You Really Shouldn’t Pee in the Pool

Everyone pees in the pool—it’s a safe
assumption to make. “Chlorine will kill the bacteria,” we
tell ourselves, and we jump into the cool, refreshing,
urine-filled water hole Chlorine does kill bacteria, but also reacts
with your pee. Let’s do a little chemistry: Uric acid and amino acids in urine can each
combine with chlorine. They form trichloramine and cyanogen chloride. Trichloramine can cause respiratory problems
when inhaled, especially if you already have a respiratory condition, such as asthma. It’s also what makes your eyes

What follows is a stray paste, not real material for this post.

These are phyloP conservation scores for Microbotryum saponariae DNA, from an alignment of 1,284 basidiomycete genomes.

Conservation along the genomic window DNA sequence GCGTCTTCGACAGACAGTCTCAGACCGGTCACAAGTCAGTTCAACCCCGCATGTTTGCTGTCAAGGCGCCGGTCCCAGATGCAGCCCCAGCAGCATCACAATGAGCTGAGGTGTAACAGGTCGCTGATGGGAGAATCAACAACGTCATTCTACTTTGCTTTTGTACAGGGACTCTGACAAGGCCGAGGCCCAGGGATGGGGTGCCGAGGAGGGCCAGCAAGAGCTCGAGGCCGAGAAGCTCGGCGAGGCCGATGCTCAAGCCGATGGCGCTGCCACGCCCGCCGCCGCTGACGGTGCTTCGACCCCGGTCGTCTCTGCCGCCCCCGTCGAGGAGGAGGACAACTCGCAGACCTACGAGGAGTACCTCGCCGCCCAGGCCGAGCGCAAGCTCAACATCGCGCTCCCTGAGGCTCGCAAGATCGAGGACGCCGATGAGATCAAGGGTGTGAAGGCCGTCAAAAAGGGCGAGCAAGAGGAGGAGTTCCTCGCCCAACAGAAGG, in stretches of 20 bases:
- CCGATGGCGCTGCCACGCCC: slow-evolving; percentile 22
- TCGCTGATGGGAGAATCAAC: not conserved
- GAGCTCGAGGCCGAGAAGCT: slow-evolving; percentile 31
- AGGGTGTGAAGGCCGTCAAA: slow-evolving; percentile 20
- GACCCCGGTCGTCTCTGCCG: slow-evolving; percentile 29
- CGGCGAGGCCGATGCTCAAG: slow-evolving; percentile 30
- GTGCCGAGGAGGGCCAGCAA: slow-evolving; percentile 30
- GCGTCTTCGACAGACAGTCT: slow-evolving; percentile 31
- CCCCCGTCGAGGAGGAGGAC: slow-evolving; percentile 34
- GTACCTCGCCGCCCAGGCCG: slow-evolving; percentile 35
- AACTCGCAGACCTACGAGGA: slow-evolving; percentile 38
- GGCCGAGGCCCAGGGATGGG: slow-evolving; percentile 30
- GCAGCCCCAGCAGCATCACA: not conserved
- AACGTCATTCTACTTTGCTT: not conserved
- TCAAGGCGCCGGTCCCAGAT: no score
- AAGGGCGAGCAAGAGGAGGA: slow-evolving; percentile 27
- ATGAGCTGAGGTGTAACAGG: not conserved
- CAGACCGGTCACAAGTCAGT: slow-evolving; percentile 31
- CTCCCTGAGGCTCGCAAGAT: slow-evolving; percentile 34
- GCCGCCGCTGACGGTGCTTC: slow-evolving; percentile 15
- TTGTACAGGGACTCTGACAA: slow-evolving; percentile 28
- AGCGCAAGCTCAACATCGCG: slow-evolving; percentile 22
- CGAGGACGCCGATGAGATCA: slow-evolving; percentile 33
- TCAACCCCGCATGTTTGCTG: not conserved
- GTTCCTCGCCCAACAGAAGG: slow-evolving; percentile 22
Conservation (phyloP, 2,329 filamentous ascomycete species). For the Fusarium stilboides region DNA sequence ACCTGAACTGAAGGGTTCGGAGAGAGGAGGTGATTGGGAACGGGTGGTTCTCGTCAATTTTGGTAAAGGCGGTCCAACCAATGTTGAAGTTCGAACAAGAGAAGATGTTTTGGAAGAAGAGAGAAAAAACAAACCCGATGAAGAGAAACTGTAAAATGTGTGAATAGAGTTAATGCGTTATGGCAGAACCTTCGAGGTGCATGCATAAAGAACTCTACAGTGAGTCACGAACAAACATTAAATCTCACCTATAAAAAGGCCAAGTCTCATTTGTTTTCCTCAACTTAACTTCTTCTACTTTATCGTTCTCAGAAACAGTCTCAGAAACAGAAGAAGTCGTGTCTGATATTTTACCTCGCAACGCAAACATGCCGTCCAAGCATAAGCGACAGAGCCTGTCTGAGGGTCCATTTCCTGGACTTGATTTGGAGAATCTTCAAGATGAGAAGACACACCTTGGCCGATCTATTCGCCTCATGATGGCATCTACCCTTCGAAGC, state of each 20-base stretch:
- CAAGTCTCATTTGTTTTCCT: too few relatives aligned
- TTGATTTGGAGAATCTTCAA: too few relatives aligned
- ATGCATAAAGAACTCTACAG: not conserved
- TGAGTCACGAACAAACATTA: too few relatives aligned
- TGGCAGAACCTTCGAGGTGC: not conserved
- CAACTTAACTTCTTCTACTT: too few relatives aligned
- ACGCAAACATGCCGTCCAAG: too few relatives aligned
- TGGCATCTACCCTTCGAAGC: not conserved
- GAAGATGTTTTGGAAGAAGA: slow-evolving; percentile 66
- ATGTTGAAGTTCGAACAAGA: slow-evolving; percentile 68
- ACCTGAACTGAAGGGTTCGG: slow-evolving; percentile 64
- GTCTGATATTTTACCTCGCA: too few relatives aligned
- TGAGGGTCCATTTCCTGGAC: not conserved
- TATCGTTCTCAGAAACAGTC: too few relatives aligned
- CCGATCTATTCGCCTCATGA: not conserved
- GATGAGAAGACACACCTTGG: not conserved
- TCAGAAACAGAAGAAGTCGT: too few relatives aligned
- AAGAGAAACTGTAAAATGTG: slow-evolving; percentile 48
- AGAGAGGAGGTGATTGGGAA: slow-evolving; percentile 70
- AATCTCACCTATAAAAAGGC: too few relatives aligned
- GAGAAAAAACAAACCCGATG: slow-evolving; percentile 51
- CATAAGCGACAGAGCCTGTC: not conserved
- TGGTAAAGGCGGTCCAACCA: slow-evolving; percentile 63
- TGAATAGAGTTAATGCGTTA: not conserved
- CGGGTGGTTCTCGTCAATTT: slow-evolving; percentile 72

burn in a pool. Cyanogen chloride can also affect the body’s
ability to use oxygen. You might be thinking, “If everyone pees
in the pool, just add more chlorine to it.” Not such a great idea—as more chlorine is
added, these reactions are more likely to occur. It’s unlikely for there to be toxic levels
of either chemical in a pool, but with the right combination of conditions,
the amount could be unacceptably high. Here are two tips to keep our pools
(and ourselves) clean No. 1: Shower before getting in the pool—
it’s not a bath after all. And, no. 2: If you need to pee, get out of the pool and
use the restroom. That’s what it’s there for. This lowers the number of compounds that can
react with chlorine, and help keep our water and our air cleaner. Now, let’s go swimming!